Our most-read piece this week was Fraser Nelson’s article about the Swedish government’s refusal to be honest about the crime and immigration. He said:
'News of an attack brings grief and outrage, but the sense that the authorities are not telling the whole truth brings a new level of anger and suspicion. All of this further undermines public support for immigration.'
Read the article by clicking here
The second most-read article was Melanie Phillips’ cover piece on gender. She said that it was dangerous and wrong to tell children they’re gender fluid. In her piece, Melanie added:
'In short, the political class is obsessed by gender issues. I trust you are, too. Surely you can reel off the differences between trans, intersex, polygender, asexual, gender–neutral and genderqueer? Do keep up. We’re all gender fluid now, no? No. Gender is not fluid. What is fluid, however, is the language.'
Read the full by clicking here
Brendan O’Neill’s article about the irony of ‘rabid feminists’ wanting themselves removed from the Oxford English Dictionary was the third most-read piece. He wrote:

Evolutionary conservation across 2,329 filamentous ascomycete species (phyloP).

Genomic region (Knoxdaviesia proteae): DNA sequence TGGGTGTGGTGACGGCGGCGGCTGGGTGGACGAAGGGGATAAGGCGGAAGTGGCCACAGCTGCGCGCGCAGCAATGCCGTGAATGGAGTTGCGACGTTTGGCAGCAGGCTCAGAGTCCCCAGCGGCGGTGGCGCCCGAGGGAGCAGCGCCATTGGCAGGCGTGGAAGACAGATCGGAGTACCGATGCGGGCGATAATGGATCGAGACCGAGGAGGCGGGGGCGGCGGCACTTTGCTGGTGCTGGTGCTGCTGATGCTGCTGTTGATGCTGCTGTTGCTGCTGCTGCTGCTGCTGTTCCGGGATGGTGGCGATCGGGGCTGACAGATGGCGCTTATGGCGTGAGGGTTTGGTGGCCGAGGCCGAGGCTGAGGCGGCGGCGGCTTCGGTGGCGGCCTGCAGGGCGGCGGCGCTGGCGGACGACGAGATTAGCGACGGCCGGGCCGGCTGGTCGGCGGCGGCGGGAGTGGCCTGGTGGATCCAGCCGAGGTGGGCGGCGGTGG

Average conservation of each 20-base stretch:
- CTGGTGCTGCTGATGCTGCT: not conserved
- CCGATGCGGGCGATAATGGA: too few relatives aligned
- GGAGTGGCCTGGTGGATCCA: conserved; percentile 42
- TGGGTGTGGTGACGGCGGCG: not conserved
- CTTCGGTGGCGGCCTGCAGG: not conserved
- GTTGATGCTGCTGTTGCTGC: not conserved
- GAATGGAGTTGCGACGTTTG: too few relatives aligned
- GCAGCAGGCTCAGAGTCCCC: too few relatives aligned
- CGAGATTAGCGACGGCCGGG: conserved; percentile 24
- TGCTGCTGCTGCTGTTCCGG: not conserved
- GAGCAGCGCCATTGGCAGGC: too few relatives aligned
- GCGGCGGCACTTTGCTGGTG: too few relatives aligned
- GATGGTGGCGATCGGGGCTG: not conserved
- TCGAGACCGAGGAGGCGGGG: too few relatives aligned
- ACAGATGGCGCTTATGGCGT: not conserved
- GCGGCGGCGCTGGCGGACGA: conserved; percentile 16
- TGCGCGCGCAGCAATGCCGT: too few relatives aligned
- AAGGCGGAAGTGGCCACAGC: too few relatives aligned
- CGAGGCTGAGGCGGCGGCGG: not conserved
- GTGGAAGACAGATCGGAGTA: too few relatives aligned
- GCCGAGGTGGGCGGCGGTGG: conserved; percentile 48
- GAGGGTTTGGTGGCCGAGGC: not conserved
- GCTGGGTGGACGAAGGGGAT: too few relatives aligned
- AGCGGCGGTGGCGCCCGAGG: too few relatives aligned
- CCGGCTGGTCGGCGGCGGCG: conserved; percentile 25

'To nag a dictionary in a shrill and rabid way over its entries for ‘shrill’, ‘rabid’ and ‘nag’ suggests feminists’ irony deficiency has reached life-threatening levels.'
Read the piece by clicking here
The fourth most read article was Alex Massie on Scotland’s free speech opponents being both hypocritical and illiberal. He said:
'In Scotland, these days, you can offend people who do not exist. It takes the definition of a victimless ‘crime’ to hitherto unknown heights.'
Read the full article by clicking here
And The Spectator’s fifth most read article was Rod Liddle saying Saudi Arabia should be less concerned about chess being a source of evil than jihadists. He wrote:
'Hmmm. On my top trumps list of stuff that breeds enmity and hatred in the world, chess comes some distance behind heavily-bearded Muslim mentalists, but that’s probably just me.'
Read Rod's full piece by clicking here